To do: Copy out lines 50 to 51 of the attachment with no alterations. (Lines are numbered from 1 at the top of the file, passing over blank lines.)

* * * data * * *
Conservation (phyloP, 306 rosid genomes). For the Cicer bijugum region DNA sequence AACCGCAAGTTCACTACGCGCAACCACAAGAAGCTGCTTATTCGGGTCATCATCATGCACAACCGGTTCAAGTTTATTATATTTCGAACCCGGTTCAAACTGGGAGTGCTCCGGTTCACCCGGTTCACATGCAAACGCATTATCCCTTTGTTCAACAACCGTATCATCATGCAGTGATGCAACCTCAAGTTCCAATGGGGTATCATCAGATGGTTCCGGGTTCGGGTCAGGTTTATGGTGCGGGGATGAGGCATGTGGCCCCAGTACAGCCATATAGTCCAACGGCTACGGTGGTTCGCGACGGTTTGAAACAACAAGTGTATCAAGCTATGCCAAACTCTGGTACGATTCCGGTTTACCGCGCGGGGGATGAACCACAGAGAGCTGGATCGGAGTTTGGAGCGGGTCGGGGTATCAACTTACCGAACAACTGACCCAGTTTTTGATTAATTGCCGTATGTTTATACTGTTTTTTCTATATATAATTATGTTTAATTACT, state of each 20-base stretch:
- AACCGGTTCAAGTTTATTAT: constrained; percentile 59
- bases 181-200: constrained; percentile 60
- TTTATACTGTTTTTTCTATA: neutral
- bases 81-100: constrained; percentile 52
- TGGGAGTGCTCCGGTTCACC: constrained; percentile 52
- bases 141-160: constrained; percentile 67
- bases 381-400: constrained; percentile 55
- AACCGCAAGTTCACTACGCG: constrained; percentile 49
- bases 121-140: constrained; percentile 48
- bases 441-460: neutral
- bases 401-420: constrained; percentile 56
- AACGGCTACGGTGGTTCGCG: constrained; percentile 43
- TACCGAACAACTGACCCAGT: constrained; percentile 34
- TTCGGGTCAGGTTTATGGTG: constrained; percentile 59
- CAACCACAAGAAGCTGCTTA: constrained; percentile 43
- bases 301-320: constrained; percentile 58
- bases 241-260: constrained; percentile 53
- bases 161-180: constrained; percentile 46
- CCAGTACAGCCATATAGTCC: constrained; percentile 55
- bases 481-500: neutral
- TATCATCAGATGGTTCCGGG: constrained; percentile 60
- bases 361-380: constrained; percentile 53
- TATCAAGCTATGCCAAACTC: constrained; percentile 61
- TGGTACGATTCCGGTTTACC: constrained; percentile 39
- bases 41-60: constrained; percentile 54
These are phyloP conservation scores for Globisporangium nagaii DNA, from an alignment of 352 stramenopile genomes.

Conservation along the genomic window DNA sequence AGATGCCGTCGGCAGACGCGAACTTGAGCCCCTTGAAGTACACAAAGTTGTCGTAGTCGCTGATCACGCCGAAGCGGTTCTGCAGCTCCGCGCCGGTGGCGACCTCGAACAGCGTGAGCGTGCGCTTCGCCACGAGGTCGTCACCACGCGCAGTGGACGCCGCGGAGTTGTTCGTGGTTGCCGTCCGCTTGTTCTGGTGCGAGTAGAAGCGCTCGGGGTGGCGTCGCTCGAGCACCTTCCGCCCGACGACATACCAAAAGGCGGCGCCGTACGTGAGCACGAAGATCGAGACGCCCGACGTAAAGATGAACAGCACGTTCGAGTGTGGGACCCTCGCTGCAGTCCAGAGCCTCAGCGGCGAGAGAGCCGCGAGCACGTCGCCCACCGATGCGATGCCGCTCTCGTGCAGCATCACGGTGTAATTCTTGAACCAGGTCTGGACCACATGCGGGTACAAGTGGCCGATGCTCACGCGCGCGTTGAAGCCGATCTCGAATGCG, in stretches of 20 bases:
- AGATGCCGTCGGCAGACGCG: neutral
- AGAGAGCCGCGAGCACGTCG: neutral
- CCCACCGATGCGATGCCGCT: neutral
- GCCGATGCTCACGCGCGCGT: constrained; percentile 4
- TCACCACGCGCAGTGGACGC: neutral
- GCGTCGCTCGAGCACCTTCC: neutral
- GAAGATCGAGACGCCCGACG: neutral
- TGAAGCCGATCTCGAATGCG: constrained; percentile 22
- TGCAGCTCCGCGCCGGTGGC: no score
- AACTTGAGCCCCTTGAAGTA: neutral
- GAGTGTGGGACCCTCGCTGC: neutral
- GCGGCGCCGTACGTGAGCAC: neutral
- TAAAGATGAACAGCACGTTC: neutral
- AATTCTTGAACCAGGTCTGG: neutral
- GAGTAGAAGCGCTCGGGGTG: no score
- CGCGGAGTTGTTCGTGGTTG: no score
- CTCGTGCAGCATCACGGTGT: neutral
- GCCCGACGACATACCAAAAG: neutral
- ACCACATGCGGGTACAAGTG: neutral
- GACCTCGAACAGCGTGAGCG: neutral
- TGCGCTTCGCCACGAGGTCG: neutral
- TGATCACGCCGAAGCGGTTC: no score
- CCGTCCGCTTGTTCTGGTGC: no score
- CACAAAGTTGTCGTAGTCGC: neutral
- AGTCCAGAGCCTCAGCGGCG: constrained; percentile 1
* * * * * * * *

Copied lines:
- TGATCACGCCGAAGCGGTTC: no score
- CCGTCCGCTTGTTCTGGTGC: no score